EarthLink restructures, cuts 900 jobs

Amid declining subscribers for its Internet services EarthLink unveiled a restructuring that will shutter a handful of locations and eliminate 900 jobs. The restructuring, outlined in a statement on Tuesday, comes as the company is repositioning for the future.

Amid declining subscribers for its Internet services EarthLink unveiled a restructuring that will shutter a handful of locations and eliminate 900 jobs.

The restructuring, outlined in a statement on Tuesday, comes as the company is repositioning for the future. Rolla P. Huff, EarthLink President and CEO, said: "These changes get our cost structure in line, but there is much more to do. We expect to announce additional steps as we continue our work over the coming weeks and months."

Specifically, EarthLink said it will close offices in Orlando, Knoxville, TN, Harrisburg, PA and San Francisco. It will also "substantially reduce its presence in Pasadena, CA and Atlanta. EarthLink will take a charge of $60 million to $70 million for restructuring costs, but generate $25 million to $35 million in annual savings. The charge and savings will appear in the second half of 2007.

EarthLink also cut its outlook. The company sees third quarter revenue of $290 million to $300 million. The company also sees a third quarter net loss of $33 million to $43 million. According to Thomson Financial EarthLink was expected to report third quarter sales of $297 million. EarthLink says it will end 2007 with 3.9 million subscribers and revenue of $1.19 billion to $1.2 billion. Analysts were expecting revenue of $1.23 billion. The full year net loss will be $79 million to $109 million.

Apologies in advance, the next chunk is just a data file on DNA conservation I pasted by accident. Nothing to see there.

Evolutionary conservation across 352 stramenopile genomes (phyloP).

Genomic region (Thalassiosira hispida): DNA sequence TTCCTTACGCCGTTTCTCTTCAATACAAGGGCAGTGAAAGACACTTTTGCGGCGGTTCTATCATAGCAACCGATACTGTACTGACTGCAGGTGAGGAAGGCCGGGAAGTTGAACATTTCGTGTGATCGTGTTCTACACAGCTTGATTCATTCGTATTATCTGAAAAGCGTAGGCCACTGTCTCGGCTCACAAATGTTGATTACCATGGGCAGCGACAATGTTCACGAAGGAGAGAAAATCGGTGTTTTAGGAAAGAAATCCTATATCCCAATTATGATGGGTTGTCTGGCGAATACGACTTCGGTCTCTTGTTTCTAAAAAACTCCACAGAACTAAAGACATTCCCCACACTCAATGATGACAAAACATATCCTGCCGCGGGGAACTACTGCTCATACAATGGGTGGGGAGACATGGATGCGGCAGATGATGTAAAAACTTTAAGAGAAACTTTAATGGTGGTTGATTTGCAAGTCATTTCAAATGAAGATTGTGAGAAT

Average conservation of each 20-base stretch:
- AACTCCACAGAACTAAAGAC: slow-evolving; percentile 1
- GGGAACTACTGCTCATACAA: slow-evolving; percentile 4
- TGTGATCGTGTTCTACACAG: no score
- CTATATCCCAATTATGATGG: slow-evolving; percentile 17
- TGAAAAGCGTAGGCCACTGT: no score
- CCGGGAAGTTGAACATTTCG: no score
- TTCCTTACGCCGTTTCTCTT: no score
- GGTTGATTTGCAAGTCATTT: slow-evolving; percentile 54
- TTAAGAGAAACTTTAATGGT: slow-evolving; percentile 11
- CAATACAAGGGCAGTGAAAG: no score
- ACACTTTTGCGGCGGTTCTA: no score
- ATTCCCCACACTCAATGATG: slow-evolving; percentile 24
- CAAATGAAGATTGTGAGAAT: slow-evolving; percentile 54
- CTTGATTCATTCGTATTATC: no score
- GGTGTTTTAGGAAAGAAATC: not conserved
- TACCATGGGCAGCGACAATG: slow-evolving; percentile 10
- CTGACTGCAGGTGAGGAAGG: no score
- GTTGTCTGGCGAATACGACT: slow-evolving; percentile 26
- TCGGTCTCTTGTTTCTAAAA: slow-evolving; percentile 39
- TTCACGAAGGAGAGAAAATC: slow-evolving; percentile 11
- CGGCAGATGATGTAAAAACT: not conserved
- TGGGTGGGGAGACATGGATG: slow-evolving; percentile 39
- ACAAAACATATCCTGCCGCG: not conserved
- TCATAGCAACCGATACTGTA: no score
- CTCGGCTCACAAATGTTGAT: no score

Subscribers are also expected to decline as EarthLink becomes more selective about its customers.

"Given current trends in the Internet access industry, management expects industry-wide gross subscriber additions to decelerate in 2008. This will result in fewer gross subscriber additions for EarthLink as it will no longer add new subscribers that do not yield a positive lifetime value for our shareholders. Additionally, as subscriber growth slows, the company expects to realize fewer migrations from narrowband to broadband. This trend should result in longer tenured existing subscribers generating higher life-time cash values. EarthLink expects that as it reduces its marketing efforts aimed at acquiring new customers who have high early life churn characteristics, our overall churn will come down over time as our longer tenured existing customers become the predominant part of our base."

To ease the pain a bit EarthLink also noted that it plans to buy back shares. The company also named a new chief operating officer, Joe Wetzel.

But the overarching question for EarthLink revolves around the future. Dial-up access is a passing memory. EarthLink offers digital subscriber line service, but that looks increasingly passe relative to cable and services like Verizon FiOS. It also has bundles with satellite TV and home phone service, but it's hard to imagine EarthLink competing with the big telecom companies. EarthLink dabbles in selling Helio service and has a business developing municipal Wi-Fi networks, but neither of those businesses can offset declining subscribers.